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# If two triangles are similar, then the lengths of corresponding medians are in the same ratio as the lengths of corresponding sides.

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Must be proven algebraically.

Jan 24, 2022
edited by Guest  Jan 24, 2022

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I'm not sure what is meant by "proven algevraically", but I'll give an attempt --

Place the original triangle XYZ on a graph with the coordinates of

X = (0,0)     Y = (a,0)     Z = (b,c)

then the midpoint of XY = (a/2,0)

The similar triangle is X'Y'Z' with a similarity factor of k.  Its coordinates will be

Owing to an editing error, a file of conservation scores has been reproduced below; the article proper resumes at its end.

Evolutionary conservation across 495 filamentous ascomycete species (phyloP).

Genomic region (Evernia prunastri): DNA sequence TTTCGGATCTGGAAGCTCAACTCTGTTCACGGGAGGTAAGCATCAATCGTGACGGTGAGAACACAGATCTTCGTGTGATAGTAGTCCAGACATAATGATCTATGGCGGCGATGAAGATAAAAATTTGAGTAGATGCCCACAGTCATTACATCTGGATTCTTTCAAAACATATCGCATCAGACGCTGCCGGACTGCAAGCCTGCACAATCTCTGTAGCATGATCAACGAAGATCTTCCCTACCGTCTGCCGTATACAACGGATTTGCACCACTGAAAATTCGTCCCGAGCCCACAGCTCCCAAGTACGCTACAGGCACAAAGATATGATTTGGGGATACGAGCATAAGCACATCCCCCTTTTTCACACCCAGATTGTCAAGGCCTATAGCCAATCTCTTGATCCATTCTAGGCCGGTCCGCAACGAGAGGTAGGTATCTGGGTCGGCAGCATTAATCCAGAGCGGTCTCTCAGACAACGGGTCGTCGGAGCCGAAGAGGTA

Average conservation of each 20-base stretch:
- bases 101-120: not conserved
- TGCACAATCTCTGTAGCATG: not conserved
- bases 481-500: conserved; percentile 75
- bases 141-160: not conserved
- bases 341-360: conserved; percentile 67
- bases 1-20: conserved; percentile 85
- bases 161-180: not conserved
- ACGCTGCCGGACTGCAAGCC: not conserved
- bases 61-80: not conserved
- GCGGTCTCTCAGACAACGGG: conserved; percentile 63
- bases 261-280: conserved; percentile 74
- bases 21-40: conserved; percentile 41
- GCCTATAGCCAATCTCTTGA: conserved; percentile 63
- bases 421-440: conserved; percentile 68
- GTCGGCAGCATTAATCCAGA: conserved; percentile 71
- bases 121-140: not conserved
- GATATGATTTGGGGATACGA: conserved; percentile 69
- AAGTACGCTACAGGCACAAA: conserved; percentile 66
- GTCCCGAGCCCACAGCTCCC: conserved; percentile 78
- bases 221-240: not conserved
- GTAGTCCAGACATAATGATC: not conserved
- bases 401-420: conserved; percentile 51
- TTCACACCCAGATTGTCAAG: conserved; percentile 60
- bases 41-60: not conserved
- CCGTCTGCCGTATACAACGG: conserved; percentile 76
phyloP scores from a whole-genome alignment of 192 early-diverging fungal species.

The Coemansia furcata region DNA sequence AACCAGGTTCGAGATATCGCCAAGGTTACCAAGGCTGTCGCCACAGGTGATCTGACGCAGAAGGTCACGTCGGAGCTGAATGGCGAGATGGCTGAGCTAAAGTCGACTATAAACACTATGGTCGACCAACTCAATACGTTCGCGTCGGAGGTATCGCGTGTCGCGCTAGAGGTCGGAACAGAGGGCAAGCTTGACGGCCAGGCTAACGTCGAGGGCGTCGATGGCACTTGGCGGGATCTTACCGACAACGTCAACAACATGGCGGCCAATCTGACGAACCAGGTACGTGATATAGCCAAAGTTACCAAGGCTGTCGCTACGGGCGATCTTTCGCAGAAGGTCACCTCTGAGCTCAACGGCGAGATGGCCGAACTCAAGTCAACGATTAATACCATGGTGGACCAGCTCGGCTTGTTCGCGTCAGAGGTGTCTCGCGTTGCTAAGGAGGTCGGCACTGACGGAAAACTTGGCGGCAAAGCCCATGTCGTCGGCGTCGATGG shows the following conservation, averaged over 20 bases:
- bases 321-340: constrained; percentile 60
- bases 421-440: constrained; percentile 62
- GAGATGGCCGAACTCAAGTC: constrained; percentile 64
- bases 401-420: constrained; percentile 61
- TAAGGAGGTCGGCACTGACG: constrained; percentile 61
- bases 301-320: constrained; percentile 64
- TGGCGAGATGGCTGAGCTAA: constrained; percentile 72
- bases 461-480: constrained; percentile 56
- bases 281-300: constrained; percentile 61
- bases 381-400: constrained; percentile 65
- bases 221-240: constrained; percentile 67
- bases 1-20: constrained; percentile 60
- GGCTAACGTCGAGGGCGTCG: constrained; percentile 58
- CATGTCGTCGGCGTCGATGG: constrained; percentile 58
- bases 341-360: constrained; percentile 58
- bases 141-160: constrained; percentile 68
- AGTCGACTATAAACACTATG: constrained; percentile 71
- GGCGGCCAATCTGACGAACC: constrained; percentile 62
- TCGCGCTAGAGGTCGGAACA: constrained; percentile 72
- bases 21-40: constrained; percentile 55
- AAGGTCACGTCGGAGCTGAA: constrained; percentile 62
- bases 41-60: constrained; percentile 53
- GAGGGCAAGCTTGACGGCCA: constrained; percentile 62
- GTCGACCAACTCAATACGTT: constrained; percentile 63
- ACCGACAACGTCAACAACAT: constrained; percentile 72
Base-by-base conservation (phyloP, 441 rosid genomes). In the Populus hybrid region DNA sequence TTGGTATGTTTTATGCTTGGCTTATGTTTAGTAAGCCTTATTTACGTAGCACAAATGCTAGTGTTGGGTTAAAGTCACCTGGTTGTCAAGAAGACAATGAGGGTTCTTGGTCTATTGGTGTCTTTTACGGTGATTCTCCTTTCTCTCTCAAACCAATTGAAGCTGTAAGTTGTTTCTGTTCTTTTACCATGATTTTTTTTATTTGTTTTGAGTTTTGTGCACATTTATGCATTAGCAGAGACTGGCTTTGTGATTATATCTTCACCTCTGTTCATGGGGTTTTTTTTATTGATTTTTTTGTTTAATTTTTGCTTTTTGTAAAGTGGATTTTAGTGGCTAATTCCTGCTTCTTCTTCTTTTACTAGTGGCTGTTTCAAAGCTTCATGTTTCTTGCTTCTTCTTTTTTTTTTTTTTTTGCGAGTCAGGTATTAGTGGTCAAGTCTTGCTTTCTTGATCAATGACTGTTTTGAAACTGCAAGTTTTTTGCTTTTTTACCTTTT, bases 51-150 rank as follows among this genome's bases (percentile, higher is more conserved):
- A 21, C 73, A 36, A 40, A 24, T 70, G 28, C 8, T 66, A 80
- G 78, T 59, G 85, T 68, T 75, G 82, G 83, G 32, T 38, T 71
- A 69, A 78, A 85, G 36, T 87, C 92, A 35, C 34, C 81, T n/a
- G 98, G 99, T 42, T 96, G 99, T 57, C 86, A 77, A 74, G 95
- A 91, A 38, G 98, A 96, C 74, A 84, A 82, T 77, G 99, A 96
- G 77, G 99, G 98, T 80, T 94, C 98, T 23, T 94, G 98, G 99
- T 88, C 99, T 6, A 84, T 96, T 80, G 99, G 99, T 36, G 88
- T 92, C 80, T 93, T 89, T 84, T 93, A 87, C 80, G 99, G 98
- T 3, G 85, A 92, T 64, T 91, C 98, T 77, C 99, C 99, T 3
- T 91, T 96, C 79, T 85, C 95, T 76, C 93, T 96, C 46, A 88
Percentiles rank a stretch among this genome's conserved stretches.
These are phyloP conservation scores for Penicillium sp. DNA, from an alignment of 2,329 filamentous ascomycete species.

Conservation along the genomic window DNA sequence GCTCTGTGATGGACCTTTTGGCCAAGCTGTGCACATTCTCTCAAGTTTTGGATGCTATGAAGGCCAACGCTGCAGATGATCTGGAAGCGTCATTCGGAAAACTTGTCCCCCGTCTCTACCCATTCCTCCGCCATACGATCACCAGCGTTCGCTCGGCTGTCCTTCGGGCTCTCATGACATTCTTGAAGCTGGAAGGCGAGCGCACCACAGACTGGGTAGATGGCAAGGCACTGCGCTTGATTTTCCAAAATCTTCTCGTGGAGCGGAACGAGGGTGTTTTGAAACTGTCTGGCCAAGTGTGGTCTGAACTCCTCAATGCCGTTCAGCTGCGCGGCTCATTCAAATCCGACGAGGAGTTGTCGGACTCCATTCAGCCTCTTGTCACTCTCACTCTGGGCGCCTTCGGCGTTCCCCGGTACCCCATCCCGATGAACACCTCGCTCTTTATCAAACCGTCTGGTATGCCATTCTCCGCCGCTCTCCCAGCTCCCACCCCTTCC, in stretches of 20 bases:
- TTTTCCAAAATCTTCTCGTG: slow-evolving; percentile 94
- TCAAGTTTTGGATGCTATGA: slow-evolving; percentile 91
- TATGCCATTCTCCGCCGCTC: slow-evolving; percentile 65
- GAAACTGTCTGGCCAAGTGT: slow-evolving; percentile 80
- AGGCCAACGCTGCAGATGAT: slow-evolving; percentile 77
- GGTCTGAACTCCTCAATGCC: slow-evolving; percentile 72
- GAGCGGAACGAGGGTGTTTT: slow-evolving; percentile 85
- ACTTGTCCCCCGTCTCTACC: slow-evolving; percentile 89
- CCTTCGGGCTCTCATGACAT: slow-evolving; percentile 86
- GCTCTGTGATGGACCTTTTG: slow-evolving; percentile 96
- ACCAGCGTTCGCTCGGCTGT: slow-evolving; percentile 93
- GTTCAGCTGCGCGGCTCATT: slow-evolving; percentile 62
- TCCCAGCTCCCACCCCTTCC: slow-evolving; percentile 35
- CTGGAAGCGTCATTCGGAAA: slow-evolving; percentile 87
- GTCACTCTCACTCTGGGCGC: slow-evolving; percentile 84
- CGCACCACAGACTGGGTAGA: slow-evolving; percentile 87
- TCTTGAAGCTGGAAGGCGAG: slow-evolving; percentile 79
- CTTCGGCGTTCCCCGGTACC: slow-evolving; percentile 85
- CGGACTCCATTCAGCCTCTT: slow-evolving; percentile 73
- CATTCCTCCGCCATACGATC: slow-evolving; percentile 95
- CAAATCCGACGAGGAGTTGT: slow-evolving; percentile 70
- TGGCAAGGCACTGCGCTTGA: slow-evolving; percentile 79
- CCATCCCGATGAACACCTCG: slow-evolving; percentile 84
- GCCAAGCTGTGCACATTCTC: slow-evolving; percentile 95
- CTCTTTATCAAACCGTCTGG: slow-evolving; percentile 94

X' = (0,0)     Y' = (ka,0)     Z' = (kb,kc)

then the corresponding midpoint will be (ka/2,0)

The length of the median of the first triangle is

length  =  sqrt( (b - a/2)2 + (c - 0)2 ) =  sqrt( (b - a/2)2 + c2​ )

The length of the median of the second triangle is

length'  =  sqrt( (kb - ka/2)2 + (kc - 0)2 )

=  sqrt( ( k(b - a/2) )2 + (kc)2 )

=  sqrt( k2(b - a/2)2 + k2c2 )

=  sqrt( k2 ) · sqrt(  (b - a/2)2 + c2​ )

=  k·sqrt( (b - a/2)2 + c2​ )

(which is k times the length of the median of the first triangle and so the medians have the same similarity

factor as the sides)

Jan 24, 2022